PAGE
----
Mix your textures for depth and definition
Texture is probably not the first thing you think of when you’re planning your décor, yet the mix of tactile textures is just as important as the visual elements in creating a comfortable and stylish home.
Different surfaces work together to give a room visual depth and definition. A room with all-smooth surfaces will seem one dimensional, and flat; there will be little warmth to the scheme like this. But if you were to add plenty of texture, by using tiles such as our Gorge (available in black, white and grey) on the walls for instance, with smooth tiles such as Cathedral on the floor, even the simplest of palettes will look stunning. Add to this the rawness of rough wood furniture such as a distressed wood table and you have a touchable, textured haven.
You can’t fail to notice that textured tiles always look striking in a bathroom. With the rough surface of tiles such as our Feel Muretto tile, set against the smooth lines of bathroom fittings, and set off beautifully by fluffy towels and good directional lighting, you can create a tactile sanctuary that will appeal to the senses and make you want to linger.
In the living area, a feature wall would not have the desired effect with smooth tiles. No, this area should be textured with tiles like our Cut Argento or Ocra wall tiles for the full effect of definition in a room softened with leather ottomans, deep and inviting fabric sofas and luxurious fur rugs. All of which contrast beautifully with smooth floor tiles such as our Barcelona for a sleek and stylish look.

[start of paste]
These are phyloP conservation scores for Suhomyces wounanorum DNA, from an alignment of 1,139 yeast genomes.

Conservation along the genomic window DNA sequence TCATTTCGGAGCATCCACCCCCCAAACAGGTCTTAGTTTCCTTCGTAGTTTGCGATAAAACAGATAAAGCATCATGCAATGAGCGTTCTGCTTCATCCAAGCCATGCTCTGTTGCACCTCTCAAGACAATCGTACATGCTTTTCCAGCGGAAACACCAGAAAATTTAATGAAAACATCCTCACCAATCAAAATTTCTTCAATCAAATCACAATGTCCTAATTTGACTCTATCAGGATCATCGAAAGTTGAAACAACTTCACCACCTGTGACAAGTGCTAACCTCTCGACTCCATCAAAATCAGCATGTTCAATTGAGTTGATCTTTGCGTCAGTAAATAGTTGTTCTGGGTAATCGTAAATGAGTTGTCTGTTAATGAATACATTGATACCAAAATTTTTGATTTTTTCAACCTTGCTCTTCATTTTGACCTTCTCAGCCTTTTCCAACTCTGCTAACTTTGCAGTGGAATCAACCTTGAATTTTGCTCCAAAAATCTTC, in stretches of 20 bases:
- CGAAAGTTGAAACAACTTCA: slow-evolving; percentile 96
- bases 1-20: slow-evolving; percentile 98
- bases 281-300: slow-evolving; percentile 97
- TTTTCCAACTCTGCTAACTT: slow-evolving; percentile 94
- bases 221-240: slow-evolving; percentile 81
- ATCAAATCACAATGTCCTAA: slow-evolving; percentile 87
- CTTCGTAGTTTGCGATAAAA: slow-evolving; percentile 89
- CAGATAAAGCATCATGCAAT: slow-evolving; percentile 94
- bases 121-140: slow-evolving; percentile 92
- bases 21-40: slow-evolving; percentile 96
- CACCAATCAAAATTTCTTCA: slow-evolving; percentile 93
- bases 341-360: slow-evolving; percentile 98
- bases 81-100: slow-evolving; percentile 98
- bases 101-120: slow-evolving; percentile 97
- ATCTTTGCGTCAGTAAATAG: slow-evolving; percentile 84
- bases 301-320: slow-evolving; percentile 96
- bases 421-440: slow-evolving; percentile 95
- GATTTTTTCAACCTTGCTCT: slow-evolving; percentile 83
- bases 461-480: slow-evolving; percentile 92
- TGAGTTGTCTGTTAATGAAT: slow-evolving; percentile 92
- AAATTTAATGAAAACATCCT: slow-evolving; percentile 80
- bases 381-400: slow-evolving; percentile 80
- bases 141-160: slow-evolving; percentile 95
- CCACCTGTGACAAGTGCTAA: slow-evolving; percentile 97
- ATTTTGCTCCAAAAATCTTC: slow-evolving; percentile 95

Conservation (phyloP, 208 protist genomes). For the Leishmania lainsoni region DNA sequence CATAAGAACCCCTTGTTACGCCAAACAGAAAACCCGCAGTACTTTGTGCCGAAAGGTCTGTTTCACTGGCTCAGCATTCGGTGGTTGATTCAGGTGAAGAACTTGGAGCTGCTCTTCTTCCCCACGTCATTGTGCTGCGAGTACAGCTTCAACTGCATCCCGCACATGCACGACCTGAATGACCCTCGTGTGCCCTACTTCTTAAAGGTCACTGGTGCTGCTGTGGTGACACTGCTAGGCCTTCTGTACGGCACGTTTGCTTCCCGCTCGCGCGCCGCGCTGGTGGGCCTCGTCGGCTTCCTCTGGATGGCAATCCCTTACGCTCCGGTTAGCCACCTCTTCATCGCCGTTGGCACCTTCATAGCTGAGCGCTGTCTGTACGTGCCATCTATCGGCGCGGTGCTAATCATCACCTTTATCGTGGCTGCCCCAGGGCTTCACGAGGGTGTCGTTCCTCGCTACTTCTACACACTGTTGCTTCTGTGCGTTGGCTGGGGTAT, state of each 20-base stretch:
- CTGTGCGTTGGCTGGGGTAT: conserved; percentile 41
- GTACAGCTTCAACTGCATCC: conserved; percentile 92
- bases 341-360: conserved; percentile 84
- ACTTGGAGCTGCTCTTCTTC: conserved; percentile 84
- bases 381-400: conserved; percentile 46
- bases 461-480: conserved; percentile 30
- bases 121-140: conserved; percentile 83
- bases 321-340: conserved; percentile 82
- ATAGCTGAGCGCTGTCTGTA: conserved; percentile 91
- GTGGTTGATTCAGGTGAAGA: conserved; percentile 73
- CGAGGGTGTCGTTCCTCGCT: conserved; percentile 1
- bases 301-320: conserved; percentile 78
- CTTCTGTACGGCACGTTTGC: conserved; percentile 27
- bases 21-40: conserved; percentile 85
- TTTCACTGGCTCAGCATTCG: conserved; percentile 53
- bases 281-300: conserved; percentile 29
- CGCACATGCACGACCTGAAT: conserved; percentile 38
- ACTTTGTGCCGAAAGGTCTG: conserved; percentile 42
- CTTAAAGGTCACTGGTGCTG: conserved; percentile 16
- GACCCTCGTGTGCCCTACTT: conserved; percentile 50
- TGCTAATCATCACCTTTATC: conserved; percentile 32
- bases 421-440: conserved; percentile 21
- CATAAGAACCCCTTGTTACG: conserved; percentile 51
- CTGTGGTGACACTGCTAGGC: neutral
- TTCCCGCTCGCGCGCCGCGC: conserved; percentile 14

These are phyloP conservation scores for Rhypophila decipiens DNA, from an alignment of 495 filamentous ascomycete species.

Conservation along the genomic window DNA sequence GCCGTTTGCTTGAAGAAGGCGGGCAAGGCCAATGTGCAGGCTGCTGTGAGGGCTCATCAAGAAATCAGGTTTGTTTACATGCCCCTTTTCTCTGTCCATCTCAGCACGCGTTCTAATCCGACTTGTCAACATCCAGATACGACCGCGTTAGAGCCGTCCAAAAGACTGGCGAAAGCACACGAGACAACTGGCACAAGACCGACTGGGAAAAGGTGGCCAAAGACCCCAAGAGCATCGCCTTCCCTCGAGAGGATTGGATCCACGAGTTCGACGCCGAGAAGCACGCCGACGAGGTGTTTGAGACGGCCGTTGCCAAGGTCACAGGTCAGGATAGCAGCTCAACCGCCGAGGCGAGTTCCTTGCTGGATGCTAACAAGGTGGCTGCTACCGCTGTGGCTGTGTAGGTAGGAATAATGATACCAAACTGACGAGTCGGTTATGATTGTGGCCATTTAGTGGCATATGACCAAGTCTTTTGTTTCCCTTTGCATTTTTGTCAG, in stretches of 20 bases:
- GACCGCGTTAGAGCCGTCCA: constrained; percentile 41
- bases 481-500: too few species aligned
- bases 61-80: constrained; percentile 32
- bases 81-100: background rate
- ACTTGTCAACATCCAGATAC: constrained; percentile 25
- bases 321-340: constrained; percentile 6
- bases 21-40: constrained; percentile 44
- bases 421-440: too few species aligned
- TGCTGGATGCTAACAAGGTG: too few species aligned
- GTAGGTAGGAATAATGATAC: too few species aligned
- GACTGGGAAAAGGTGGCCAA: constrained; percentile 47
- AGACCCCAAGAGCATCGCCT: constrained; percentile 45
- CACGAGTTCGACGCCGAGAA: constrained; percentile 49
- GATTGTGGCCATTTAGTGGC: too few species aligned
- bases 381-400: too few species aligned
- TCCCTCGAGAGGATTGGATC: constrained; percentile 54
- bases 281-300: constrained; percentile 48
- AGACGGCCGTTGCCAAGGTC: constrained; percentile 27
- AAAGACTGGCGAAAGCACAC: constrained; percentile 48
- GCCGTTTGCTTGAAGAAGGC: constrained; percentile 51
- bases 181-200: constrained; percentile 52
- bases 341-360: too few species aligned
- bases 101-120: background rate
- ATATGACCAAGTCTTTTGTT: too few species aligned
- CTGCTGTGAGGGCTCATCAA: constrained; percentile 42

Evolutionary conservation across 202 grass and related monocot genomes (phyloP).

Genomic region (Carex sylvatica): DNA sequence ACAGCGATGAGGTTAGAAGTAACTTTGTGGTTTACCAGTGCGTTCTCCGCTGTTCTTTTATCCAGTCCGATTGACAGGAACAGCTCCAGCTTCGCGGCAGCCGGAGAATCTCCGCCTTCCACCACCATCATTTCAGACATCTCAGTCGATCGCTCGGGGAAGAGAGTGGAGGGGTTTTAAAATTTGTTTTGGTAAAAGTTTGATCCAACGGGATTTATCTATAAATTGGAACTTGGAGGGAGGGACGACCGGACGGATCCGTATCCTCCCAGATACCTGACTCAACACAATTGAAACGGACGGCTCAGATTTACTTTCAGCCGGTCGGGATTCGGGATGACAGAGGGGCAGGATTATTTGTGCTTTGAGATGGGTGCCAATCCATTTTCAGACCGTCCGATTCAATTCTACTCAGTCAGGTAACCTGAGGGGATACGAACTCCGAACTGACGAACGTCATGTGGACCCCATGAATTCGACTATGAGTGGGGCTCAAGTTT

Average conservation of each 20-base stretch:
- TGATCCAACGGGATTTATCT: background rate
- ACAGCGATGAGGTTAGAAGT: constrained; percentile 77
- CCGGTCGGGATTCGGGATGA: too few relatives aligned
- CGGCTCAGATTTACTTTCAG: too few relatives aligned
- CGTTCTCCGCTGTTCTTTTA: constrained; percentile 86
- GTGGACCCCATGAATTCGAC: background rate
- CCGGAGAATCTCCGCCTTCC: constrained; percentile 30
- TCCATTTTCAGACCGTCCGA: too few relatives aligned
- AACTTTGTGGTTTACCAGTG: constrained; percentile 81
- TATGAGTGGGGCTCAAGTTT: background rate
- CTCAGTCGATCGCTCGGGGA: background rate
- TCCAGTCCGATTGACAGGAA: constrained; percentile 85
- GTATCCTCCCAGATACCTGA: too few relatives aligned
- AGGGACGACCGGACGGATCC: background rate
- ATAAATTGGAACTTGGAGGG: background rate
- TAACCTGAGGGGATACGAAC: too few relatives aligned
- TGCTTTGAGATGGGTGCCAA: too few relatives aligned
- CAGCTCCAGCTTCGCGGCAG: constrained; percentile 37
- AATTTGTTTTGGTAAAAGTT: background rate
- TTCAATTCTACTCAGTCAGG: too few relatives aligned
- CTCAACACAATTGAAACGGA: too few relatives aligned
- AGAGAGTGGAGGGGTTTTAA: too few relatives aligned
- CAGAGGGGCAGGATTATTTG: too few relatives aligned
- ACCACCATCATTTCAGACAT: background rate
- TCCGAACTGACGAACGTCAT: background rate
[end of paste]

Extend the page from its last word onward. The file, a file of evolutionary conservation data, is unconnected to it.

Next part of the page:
The same can be said for the bedroom; the tactile surface of our Highlands tile (available in hazel, grey and white) behind the bed head creates a coarse canvas for the soft duvets, pillows and smooth bedroom furniture, all accentuated by soft lighting of course, to bring out the detail of the textured wall.
The effect of mixing material texture is an important yet often overlooked part of designing any scheme. But it is simple to create both a tactile and visual feast in your décor simply by taking more notice of the feel of elements such as tiles and furnishings, rather than the look. This is especially important if you’re not a fan of colour and prefer a neutral palette, where the use of a variety of textures is vital for creating a scheme that is both stylish and inviting.